"The reality is a lot of people are using their smartphone to take pictures," Michael Neujahr, Sony Canada's national manager for event marketing and training, told The National at the event.
Other manufacturers have also introduced Wi-Fi into their point-and-shoot models. Samsung, for one, offers the WB150F with a built-in Wi-Fi feature that lets the picture-taker upload his or her images directly to social networking sites, a TV, mobile or tablet by just pressing a button. Yet its price has also dropped, from $230 down to just $120.
"Camera companies have avoided embedding wireless in their cameras for a long time, but they're pushing more and more to do that as competition increases from smartphones," says Stephen Baker, the vice president of industry analysis for the NPD Group, a market research firm. "The problem for the camera companies is that there are costs involved and it's a lot harder to embed in the device than in a phone for the cost."
To a certain degree, the new features have helped lift the average selling price of digital point-and-shoot cameras since 2011, from $152 to $158 this year. Yet analysts are sceptical this advancement will ultimately counteract the steep drop in camera sales, especially as most smartphones already include this feature. "Wi-Fi enabled cameras are something that can stimulate value sales but I wouldn't say it's a widespread driver," says Howard Telford, a research analyst with Euromonitor, a market data firm.
Many camera makers, of course, also produce camcorders. Such is the case with Sony, Samsung and Panasonic.
But even in this category of devices, sales have been spiralling downwards for many models and manufacturers are finding themselves - once again - victim to the proliferation of smartphones. "The handycam market is a declining market," says Mr Neujahr.
In response to this change, though, Sony took some of the most popular features from its cameras and incorporated them into its HDR-AS15 camcorder. This device includes built-in Wi-Fi to share video clips, much like the WX80 and WX300 cameras, a rugged exterior ithat can take on water and mud just as certain Cyber-shot models do, as well as Carl Zeiss optics, which have been incorporated into many of Sony's best-selling cameras.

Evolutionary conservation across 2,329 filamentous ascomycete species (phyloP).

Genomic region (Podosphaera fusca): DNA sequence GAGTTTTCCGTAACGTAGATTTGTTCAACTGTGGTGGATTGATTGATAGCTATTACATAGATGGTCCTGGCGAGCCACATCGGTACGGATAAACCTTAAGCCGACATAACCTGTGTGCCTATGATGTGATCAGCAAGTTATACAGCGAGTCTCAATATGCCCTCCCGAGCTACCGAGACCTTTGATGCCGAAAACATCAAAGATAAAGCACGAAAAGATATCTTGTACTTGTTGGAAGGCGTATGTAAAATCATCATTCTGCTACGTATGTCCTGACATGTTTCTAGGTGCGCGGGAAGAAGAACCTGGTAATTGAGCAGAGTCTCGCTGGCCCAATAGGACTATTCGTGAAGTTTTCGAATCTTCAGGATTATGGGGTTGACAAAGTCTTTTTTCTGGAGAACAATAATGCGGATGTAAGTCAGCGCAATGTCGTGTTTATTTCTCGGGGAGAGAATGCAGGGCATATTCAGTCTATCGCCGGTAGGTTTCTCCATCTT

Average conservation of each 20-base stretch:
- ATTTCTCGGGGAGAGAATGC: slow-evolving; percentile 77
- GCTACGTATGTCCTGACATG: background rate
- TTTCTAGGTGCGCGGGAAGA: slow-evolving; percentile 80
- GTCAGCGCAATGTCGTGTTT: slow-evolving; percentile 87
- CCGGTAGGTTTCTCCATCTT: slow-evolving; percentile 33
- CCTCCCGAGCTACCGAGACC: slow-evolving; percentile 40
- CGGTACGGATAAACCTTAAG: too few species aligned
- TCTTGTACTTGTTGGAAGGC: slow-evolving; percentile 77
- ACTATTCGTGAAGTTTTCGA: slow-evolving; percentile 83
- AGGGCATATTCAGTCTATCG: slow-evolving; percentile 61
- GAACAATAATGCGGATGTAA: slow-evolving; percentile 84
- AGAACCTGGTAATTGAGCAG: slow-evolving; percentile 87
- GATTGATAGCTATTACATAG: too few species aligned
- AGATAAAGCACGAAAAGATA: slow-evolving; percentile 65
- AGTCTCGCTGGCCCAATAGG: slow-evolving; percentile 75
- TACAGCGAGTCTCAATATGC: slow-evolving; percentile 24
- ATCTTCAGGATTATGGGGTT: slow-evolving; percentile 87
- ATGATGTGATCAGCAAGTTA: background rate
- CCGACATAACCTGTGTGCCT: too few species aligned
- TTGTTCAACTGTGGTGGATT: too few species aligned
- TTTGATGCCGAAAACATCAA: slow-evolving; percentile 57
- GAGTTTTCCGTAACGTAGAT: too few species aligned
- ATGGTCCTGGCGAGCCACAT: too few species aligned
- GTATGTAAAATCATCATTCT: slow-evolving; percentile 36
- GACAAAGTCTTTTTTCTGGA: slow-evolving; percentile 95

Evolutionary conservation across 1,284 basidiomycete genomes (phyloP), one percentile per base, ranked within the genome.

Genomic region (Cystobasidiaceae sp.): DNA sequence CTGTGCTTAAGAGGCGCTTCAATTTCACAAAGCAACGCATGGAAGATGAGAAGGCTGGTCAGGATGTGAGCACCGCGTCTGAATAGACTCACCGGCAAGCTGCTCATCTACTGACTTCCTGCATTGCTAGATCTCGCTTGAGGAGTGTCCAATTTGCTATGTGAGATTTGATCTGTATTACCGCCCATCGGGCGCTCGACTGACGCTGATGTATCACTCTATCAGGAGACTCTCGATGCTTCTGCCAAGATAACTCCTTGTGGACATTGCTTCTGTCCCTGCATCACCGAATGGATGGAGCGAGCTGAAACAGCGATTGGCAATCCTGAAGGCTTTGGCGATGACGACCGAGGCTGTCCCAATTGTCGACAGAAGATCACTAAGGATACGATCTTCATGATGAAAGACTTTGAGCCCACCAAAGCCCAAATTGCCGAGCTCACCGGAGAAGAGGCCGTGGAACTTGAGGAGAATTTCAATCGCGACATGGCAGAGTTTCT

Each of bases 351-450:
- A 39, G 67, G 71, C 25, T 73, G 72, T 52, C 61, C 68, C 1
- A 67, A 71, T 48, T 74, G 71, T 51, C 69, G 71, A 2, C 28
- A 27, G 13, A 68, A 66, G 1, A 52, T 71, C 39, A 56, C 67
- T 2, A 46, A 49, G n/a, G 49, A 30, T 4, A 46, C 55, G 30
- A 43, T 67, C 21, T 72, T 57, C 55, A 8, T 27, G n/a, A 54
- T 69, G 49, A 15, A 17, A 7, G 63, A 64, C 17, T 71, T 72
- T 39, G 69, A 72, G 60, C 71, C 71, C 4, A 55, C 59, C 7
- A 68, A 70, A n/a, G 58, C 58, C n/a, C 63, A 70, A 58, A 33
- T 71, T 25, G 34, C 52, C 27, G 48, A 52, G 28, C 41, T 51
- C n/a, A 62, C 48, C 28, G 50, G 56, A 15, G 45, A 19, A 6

While these kinds of durable camcorders also include the popular Hero line from GoPro, they only totalled between 4 million and 5 million units sold last year, according to data from Euromonitor.
"It's another small market," says Mr Telford.
"The camcorder market has really undergone an identity crisis."
Like some of their camera counterparts, certain camcorders are also on their way to the digital graveyard. The once popular Flip line, which featured few buttons and was fairly simple to operate, is being supported with technical help just to the end of this year and remains available only until supplies run out.
"That market has just been completely eviscerated," says Mr Telfond.
In many ways, consumer electronics manufacturers have started packaging and selling features in whatever form they can - cameras and camcorders included - in the hope smartphones will not further eat into their sales. The great irony, of course, is a lot of the biggest players such as Sony and Samsung also sell mobile phones through other divisions of their parent companies.